RFC 761 Section 2.10 Transmission Control Protocol: Philisophy: Robustness Principle:
be conservative in what you do, be liberal in what you accept from others
Also known as Postel's Law (after the author Jon Postel), it stated without justification.
On the face of it, it would appear to be a good idea, especially for short term "get things working" scenarios. You be a good citizen by producing spec compliant output, while tolerating deviations in your input.
Of course, not everyone reads or cares about the spec. They may instead just test against implementations, and if it works, job done.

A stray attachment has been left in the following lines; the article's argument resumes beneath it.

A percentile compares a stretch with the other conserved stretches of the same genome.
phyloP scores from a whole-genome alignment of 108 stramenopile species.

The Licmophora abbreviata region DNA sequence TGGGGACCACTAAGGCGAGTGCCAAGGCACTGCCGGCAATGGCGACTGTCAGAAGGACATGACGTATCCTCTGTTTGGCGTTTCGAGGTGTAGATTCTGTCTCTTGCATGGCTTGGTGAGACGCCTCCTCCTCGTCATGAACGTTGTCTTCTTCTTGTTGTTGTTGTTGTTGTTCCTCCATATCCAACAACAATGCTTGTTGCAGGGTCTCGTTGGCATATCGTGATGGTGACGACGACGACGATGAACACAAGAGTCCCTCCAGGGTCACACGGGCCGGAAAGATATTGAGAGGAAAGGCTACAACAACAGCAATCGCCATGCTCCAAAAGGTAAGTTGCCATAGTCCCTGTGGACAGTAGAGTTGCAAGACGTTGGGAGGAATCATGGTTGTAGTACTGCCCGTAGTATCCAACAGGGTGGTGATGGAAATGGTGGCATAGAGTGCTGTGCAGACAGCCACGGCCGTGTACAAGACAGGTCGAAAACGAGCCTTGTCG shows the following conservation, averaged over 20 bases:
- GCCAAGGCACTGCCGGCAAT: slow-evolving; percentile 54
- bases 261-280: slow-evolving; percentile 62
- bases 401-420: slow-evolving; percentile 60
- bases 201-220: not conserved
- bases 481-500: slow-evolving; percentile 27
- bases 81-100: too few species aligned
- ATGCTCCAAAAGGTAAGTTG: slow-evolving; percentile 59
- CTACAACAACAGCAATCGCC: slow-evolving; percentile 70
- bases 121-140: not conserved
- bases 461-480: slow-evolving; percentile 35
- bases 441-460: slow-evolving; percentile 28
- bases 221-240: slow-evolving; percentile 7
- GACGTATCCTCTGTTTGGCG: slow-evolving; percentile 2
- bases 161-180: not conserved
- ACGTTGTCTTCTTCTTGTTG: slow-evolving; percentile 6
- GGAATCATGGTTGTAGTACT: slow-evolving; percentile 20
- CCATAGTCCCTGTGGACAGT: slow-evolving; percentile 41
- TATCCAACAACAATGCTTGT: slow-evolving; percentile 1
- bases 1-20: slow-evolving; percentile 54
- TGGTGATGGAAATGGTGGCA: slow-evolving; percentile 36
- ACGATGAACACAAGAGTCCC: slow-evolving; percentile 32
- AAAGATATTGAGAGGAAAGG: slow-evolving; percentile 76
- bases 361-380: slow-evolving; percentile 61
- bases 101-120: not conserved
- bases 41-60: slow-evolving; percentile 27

Which invites the following corollary of the robustness principle:
If you are liberal in what you accept, others will utterly fail to be conservative in what they sen
The effects are described in RFC 3117 Section 4.5 On the Design of Application Protocols: Protocol Properties: Robustness, with regards to gradual rollout in an uncoordinated world.
Most recently, Internet Draft: Maintaining Robust Protocols goes into more words on the Harmful Consequences of Tolerating the Unexpected. Key quotes would be
In particular, tolerating unexpected behavior is particularly deleterious for early implementations of new protocols as quirks in early implementations can affect all subsequent deployments.
An accumulation of mitigations for interoperability issues makes implementations more difficult to maintain and can constrain extensibility.